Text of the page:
Crane Industry Pushes OMB for OSHA Rule

On July 28, five representatives of the crane industry met with OMB OIRA, including several who were members of the OSHA Neg/Reg committee, to press OMB to complete its review of the agency's proposed rule on cranes and derricks.  The existing OSHA rule dates back to 1971.  Efforts to update the crane safety standards began in 2003 when a negotiated rulemaking (Neg/Reg) committee was appointed and given just 1 year to complete its work.  Since then the draft proposal has languished at OSHA and with Secretary Chao, until it was finally sent on June 17 for final White House scrutiny.  This meeting with crane industry representatives who support the improved safety standards, including certification of crane operators, follows on the heels of a June 26 meeting by reps of the National Association of Home Builders (previous TPH post) who are apparently seeking exemption from the OSHA rule.

During the July 28 meeting--which curiously did NOT have a single official from DOL or OSHA---proponents of the OSHA proposal offered "20 Facts about Crane Operator Certification."   They hit opponents of improved crane safety standards straight on with:

  • "In many cases a stated opposition to certification masks an opposition to training.  A federal requirement would bring those employers who are reluctant to train...into line with industry standards."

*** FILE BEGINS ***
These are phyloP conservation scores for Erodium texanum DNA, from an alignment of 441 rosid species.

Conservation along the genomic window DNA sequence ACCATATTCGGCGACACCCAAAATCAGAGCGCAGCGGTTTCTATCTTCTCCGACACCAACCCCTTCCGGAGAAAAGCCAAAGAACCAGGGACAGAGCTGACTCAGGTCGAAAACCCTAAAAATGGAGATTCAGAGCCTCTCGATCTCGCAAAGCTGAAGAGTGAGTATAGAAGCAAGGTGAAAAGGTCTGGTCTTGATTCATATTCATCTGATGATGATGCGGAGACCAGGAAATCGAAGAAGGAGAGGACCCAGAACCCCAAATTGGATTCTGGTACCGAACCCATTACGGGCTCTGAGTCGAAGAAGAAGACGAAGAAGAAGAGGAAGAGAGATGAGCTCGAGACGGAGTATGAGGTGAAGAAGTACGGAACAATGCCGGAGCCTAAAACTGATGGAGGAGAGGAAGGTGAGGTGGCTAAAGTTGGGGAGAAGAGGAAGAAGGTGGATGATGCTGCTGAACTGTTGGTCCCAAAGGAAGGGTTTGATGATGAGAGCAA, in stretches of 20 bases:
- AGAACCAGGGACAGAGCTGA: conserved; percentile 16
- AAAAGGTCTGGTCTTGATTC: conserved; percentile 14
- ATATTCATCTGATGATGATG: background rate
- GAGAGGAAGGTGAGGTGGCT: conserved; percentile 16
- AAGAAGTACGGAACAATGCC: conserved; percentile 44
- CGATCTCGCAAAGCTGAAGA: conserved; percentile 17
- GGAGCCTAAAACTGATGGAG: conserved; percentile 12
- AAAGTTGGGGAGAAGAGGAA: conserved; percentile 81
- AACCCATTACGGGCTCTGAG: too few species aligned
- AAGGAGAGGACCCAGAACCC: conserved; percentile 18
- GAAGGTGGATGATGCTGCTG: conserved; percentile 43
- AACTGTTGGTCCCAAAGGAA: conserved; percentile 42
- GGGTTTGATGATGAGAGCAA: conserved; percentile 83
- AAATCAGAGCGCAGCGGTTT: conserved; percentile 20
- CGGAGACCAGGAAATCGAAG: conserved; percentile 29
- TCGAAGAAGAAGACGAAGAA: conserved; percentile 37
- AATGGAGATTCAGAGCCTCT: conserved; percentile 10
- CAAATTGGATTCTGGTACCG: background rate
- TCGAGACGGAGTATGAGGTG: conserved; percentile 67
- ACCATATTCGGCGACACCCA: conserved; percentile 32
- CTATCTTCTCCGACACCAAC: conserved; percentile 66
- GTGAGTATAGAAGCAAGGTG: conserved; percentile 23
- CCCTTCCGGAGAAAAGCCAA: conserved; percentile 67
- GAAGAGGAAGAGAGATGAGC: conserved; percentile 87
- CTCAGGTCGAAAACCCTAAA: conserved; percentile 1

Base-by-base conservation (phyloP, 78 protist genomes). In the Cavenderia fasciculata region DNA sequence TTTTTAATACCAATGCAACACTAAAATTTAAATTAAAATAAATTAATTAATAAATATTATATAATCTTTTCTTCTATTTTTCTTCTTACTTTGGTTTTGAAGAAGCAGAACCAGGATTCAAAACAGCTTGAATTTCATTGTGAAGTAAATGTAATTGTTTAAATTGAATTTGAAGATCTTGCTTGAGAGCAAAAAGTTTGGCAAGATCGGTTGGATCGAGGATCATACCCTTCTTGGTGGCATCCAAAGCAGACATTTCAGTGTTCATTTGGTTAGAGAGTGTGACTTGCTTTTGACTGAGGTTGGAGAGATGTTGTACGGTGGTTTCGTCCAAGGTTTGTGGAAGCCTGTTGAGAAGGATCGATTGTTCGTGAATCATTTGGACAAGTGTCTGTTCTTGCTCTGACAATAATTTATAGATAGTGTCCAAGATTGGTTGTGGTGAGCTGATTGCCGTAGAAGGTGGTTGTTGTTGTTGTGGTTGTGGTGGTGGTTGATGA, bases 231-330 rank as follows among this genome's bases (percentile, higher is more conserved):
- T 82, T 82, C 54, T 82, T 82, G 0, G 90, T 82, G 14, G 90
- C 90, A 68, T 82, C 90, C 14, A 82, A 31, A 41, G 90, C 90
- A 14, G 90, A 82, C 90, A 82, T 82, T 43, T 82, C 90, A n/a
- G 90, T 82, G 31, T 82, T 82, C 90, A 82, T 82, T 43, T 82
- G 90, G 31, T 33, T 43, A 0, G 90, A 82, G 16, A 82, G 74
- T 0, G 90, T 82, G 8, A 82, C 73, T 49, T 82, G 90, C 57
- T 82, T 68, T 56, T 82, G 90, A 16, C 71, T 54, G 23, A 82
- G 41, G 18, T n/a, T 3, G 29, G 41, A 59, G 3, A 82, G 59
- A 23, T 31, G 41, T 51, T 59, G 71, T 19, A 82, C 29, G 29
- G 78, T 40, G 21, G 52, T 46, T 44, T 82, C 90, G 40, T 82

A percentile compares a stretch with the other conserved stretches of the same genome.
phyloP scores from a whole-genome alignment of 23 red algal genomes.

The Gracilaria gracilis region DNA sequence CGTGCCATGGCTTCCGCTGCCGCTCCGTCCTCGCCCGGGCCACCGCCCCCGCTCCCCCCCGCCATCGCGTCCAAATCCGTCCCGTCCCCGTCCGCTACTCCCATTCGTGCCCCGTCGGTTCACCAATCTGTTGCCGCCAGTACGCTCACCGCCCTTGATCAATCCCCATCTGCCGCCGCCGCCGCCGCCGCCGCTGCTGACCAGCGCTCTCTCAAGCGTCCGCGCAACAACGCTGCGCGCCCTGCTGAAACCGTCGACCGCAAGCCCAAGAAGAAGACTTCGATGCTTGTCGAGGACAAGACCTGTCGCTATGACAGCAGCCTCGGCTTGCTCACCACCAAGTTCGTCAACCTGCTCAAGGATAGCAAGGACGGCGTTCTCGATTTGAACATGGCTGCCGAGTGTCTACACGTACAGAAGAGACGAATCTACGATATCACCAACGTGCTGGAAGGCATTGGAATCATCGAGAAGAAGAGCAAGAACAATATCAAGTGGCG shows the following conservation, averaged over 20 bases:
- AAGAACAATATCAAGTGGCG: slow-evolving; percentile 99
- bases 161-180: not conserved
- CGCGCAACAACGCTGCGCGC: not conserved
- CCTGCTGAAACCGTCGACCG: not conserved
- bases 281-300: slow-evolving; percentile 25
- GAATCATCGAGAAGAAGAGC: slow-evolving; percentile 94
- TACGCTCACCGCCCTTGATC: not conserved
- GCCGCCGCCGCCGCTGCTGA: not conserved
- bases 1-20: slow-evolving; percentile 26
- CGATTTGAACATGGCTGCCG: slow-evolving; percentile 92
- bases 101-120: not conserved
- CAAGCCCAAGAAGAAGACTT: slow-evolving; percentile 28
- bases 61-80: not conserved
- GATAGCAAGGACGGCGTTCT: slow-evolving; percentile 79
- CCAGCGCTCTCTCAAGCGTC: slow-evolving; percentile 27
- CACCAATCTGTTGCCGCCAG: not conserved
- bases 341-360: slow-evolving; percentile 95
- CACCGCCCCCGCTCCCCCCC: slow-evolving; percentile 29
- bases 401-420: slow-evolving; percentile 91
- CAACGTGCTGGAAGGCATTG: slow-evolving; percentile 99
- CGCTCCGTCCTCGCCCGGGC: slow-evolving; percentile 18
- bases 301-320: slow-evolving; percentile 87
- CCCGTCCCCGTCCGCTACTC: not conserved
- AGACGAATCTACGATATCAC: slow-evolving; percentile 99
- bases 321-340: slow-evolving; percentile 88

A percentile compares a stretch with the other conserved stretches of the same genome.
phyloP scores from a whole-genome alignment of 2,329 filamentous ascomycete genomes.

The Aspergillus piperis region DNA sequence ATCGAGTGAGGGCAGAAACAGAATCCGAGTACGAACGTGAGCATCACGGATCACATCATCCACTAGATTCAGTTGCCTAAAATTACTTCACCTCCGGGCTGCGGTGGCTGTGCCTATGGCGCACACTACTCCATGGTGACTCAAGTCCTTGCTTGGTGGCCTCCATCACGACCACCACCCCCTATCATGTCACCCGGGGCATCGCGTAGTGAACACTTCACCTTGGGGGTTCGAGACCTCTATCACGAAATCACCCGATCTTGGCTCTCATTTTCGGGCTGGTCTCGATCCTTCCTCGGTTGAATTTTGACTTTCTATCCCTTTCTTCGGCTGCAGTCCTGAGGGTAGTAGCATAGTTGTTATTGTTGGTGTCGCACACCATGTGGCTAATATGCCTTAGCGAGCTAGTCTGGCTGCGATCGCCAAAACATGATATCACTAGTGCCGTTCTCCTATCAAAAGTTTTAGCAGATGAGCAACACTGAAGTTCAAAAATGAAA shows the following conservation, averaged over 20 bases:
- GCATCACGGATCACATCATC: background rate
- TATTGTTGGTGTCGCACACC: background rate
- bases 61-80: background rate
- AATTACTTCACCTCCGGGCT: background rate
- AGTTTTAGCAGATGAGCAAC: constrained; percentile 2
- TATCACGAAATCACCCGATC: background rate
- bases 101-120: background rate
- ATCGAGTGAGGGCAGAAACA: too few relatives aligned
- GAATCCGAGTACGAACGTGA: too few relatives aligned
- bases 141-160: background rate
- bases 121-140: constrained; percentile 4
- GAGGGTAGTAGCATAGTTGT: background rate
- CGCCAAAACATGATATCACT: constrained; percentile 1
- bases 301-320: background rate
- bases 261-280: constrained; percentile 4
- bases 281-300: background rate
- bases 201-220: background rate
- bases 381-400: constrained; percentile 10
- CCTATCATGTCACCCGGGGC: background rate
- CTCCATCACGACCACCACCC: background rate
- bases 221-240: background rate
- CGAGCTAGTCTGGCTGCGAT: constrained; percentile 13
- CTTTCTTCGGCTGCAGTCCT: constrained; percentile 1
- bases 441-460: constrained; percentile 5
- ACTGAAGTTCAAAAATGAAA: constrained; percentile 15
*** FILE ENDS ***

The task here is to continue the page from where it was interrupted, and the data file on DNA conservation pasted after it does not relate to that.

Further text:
• "21 of the 23 members of the Cranes and Derricks Advisory Committee (CDAC) supported operator certification as outlined in the final consensus document submitted to OSHA in August 2004.
  • "The CDAC consensus document was unanimously approved by OSHA's Advisory Committee on Construction S&H.
  • "Nationwide mandatory crane operator certification is coming.  The only remaining question is: will it be a state-by-state (city-by-city, county-by-county) process, or a national program that will be uniform for employers everywhere?  (emphasis in original)

Read their entire document here.

Let's hope the White House realizes it should spend its time reviewing OSHA rule on crane safety, and not Secretary's Chao's abomination on risk assessment for OSHA and MSHA health standards.

More like this

When OSHA finally published on October 9 a proposed rule to protect workers using cranes and derricks, I thought (maybe) we'd turned a page on at least one inexcusable rulemaking delay.   But no.  OSHA's acting assistant secretary, Thomas M. Stohler, signed off last week to drag out this…
Updated below ( 6/18/08 ) Earlier this month I wrote in "Crashing Cranes, Deaths and the White House's Edict" about the inexcusable inaction by the US Department of Labor and OSHA to address the decades-old problem of crane-related deaths.  I am not alone in my disgust at this regulatory system…
On March 17, OSHA will begin the public hearing phase of its rulemaking to improve workplace safety standards for cranes and derricks used in construction.   More than 30 individuals or organizations have notified OSHA of their intent to give testimony at the hearing, including several who also…
For four days last month, the staff working on OSHA's cranes and derricks rule listened to testimony and exchanged information with witnesses during the agency's public hearing on the proposed safety standard.   The hearing concluded on March 20, yet another step in the now five-year process…